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Private Medicare Drug Plans: Seniors and Taxpayers Hurt by High Expenses, Low Rebates

Source: U.S. House of Representatives, Committee on Oversight and Government Reform

The report has five principal findings:

The Part D insurers have high administrative expenses. The administrative expenses, sales costs, and profits of the private insurers offering Medicare Part D coverage will cost taxpayers and beneficiaries $180 per beneficiary in 2007. Taking into account the costs to the government of monitoring the private insurers, total administrative expenses, sales costs, and profits will reach $4.6 billion in 2007, with the profits of the Part D insurers alone accounting for $1 billion. The administrative expenses, sales costs, and profits of the privatized Part D program are almost six times higher than the administrative expenses of traditional Medicare. These high expenses do not appear to be due to one-time “start-up” costs because the total expenses increased from 2006 to 2007.

The Part D insurers have not negotiated significant drug manufacturer rebates. The rebates negotiated from drug manufacturers by the private Part D insurers will reduce Medicare drug spending by 8.1% in 2007. In contrast, the Medicaid program receives rebates from drug manufacturers that reduce drug spending by 26%, over three times as much. The small size of the Medicare rebates and the transfer of low-income dual-eligible beneficiaries from Medicaid drug coverage to Medicare drug coverage will provide a $2.8 billion windfall to pharmaceutical manufacturers in 2007.

The Part D insurers receive rebates on drug purchases made by beneficiaries in coverage gaps. The Medicare Modernization Act requires that private insurers give Medicare beneficiaries “access to their negotiated prices,” including “all discounts, … rebates, [or] other price concessions.” When the Part D insurers obtain rebates, however, they do not pass them through to beneficiaries by reducing drug prices in coverage gaps like the “donut hole.” Instead, the dollars flow in the opposite direction: the private insurers receive rebates from the drug manufacturers on purchases paid out-of-pocket by beneficiaries. In 2007, the Part D insurers are expected to receive $1.0 billion in drug rebates from transactions in which beneficiaries in coverage gaps pay 100% of the drug costs.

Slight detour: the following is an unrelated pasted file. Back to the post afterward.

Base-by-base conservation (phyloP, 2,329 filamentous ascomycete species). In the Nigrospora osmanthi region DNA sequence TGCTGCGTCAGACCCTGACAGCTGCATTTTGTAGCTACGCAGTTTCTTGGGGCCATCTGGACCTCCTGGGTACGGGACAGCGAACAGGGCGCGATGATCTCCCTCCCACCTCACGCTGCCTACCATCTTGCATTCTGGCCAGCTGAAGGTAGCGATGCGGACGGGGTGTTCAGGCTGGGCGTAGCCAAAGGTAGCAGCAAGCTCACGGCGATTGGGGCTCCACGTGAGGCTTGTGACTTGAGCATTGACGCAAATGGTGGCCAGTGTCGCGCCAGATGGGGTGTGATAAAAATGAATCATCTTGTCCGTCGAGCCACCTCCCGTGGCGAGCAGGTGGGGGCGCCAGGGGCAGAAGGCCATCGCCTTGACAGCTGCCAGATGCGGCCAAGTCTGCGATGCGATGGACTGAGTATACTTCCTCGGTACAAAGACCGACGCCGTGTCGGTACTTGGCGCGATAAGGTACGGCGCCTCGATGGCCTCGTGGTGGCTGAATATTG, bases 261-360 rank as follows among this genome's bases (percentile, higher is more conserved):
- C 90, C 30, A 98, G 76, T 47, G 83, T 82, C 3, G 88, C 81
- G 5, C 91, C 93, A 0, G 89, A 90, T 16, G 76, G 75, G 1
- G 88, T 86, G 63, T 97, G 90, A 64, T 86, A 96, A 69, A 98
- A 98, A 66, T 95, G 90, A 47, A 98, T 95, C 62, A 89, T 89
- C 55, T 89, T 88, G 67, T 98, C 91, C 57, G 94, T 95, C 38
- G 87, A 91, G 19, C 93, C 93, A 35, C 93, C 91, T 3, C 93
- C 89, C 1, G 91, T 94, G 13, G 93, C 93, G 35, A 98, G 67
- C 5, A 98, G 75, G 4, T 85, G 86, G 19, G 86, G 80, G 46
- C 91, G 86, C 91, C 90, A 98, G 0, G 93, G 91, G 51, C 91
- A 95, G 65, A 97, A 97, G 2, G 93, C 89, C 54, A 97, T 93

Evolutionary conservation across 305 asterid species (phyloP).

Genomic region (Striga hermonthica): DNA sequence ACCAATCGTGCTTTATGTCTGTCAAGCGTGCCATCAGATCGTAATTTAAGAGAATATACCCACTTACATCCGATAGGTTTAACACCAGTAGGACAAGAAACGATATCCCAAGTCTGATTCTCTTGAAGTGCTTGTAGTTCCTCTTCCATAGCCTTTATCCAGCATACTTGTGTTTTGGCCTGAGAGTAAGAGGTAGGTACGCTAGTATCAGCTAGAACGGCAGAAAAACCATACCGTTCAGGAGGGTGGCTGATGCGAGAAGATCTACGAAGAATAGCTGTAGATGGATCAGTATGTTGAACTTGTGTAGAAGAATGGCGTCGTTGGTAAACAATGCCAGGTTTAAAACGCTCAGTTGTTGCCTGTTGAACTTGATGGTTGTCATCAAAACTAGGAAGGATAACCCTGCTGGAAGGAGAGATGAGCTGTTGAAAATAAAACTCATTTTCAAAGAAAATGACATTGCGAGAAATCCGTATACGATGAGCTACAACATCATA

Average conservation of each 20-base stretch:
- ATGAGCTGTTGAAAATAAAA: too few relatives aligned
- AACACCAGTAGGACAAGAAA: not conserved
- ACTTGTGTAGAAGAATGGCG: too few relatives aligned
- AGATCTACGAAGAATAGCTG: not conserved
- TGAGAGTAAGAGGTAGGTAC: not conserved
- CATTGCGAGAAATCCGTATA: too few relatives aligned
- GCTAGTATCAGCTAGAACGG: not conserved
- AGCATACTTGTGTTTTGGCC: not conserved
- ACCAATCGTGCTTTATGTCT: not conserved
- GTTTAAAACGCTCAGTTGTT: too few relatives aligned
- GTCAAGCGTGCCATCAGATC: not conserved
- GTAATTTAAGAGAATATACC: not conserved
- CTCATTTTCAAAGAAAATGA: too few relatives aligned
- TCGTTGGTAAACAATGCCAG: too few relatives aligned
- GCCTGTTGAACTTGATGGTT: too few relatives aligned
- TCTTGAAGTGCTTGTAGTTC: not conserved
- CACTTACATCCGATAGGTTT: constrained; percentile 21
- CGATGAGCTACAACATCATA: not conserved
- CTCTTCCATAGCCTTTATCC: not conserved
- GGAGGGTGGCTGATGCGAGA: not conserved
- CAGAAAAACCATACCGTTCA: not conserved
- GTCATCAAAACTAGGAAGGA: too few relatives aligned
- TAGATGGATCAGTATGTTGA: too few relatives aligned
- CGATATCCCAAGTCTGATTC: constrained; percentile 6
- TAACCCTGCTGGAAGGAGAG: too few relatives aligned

The Part D insurers have established drug pricing formulas that leave beneficiaries and taxpayers vulnerable to price increases. In almost all cases, the private insurers use pricing formulas that pay pharmacies the drug manufacturers’ full list prices minus a fixed percentage and a small dispensing fee. These formulas have resulted in drug prices that are generally no lower than those already available through discount pharmacies and on-line drugstores, while leaving beneficiaries and taxpayers vulnerable to repeated increases in list prices by the drug manufacturers.